The dart is now complete! Don't forget to hand-knot the thread ends at the dart vanishing point for a durable, smooth finish.
How To Sew Double Pointed (Contour) Darts
Sewing a double pointed dart requires a few additional steps. Nevertheless, if you feel comfortable with a single pointed dart, you should be able to handle a double pointed dart just as well. As you'll see in the sewing steps to follow, a double pointed dart is folded along its fold line and sewn along its overlapping dart legs from one dart point to the next.
Once stitched, a double pointed dart (also knows as a contour darts) conforms to the shape of the body at the waist to create a gradual transition from the waist up towards the bust line, and from waist down into the hips- hence, the necessity for two dart points.
1. Fold the double pointed dart along the fold line and pin horizontally on top of the overlapping dart legs. Insert a pin perpendicular to the fold at each vanishing point as this will help keep the fold more securely in place.
If you look at the fold, you shouldbe able to see the marked fold line coresponding to the fold as shown above.
It is extremely important that you make sure that both dart legs are perfectly matched and overlapping on each side by confirming that each pin aligns with the top of each dart leg.
2. It is a good idea to add an uneven hand basting stitch through both layers of fabric on top of the dart leg in order to keep the dart fold from shifting during sewing. If you feel comfortable sewing a double pointed dart that is secured with pins alone, you may skip the basting step. However, if you are reading this tutorial, chances are you might not feel perfectly comfortable using pins alone- hand basting the dart to secure it before machine stitching is highly recommended and will save you the headache of having to undo the stitch if the fabric layers shift in the stitching process.
Make sure the basting stitch is applied on both sides evenly, right on top of each dart leg mark as shown above.
3. Start at one of the vanishing points and stitch towards the other point, using the basting stitch as a guide. Stitch as close to the basting as possible but not directly on top of the basting stitch as this will make it more difficult to remove once the drat is sewn.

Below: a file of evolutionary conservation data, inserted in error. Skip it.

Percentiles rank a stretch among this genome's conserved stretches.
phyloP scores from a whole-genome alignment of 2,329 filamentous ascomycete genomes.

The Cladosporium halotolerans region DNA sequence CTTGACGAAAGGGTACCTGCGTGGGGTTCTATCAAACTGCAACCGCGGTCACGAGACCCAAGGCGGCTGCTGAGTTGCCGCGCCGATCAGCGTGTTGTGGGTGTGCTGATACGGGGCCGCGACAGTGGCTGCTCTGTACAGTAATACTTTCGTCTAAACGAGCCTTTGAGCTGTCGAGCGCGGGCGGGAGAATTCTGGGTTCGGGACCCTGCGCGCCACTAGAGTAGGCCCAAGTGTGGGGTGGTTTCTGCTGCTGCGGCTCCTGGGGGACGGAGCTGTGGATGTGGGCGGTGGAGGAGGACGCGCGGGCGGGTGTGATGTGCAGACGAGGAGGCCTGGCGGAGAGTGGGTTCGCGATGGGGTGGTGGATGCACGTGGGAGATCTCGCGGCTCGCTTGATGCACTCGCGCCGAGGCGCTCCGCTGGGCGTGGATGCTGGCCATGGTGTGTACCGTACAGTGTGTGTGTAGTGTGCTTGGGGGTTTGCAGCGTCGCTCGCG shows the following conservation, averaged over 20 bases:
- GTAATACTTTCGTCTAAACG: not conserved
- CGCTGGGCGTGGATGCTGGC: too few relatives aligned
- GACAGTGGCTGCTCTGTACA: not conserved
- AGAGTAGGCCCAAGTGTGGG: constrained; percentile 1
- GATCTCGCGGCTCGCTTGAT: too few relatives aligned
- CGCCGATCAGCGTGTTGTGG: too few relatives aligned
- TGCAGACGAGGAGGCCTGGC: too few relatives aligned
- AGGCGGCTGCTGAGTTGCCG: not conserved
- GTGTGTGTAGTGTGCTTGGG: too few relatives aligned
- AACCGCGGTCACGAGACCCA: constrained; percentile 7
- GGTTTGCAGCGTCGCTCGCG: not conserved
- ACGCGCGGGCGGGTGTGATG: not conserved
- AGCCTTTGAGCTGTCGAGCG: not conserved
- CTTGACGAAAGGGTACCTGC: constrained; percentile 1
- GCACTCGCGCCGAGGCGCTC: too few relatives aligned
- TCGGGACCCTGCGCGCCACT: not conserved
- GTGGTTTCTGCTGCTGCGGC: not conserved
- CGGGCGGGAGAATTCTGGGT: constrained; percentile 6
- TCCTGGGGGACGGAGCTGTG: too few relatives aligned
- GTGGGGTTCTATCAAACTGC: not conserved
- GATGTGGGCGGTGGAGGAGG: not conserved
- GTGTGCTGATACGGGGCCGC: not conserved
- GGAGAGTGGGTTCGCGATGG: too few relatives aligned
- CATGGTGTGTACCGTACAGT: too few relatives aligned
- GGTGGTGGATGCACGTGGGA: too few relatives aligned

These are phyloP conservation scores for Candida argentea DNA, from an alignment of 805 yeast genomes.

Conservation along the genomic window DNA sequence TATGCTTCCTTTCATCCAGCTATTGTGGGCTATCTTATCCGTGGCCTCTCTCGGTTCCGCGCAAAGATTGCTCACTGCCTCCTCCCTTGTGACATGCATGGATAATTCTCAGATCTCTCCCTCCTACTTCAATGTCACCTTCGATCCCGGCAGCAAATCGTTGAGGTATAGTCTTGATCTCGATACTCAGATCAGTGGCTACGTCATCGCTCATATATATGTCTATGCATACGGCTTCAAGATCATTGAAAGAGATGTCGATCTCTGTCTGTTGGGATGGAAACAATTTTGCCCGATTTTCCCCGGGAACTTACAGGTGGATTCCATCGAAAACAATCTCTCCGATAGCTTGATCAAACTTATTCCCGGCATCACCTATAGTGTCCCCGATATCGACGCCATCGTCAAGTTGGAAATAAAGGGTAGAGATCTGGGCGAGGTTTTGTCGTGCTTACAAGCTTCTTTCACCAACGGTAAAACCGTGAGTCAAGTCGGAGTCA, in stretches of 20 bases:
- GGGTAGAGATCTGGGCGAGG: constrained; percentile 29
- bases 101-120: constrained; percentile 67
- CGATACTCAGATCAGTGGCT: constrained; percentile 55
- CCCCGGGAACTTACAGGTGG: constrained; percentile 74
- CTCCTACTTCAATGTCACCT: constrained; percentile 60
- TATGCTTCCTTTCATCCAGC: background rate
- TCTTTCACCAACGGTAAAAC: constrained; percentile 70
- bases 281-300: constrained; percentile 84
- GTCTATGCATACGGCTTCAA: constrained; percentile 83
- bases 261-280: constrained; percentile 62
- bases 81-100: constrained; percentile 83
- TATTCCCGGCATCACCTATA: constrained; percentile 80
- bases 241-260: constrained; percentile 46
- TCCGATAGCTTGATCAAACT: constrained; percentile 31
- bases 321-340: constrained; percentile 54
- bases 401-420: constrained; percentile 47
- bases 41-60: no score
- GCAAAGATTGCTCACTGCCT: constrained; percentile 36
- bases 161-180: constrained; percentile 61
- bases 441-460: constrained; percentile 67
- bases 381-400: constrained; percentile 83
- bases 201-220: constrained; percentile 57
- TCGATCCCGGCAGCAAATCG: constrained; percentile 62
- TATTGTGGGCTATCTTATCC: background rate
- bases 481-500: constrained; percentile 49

Remember, one of the important dart sewing rules above: Never backstitch at the dart vanishing point. In this case (for a double pointed dart), do not backstitch at the beginning or end of your stitch since the stitch starts and ends at a dart point. Once the machine stitch is applied, the loose ends should be hand-knotted on each end as described above.
This last step may not always be necessary depending on how much excess the contour dart takes in. If there is a lot of excess and the dart is more pronounced, then the excess will have to be clipped horizontally at its widest section (waist) as shown above.
Don't clip too close to the stitch line as this can weaken the dart causing durability issue. Clip about halfway into the dart excess. This clip releases tension and allows for more movement when the dart excess is ironed to one side. It also allows the dart seam line to maintain a smooth appearance on the face side of the garment thus improving fit and comfort.
How To Iron Darts:
It might seem a bit unimportant at first glance, but understanding which direction to iron a dart can pose a significant question for a sewing beginner. Ironing is an extremely important part of the sewing process, and in the case of darts, it should be used religiously after each dart has been sewn BEFORE the rest of the garment seams are sewn.
For that reason, here are some simple dart ironing rules/concepts you should learn as a completion step for your dart:
Always iron a dart on the face side of the garment. This ensures that the dart seam-line is visible to you and is ironed properly avoiding accidental folds and puckers.
All horizontal/diagonal darts should be ironed with excess pointing DOWN.
In very rare cases, the dart excess can be ironed to point upwards. Such instances are common when the design at hand calls for it, or when the fabric being used works better with this option.
Double pointed darts are also ironed on the face of the garment, carefully pressing on top of the dart seam line.
The excess is usually pointed to the center, towards one another (towards Center Front and Center Back).
It is possible to iron the excess facing in opposite directions (away from the center) but this is decided upon the design and fabric being used. When in doubt, iron the excess facing inwards towards the center of the garment.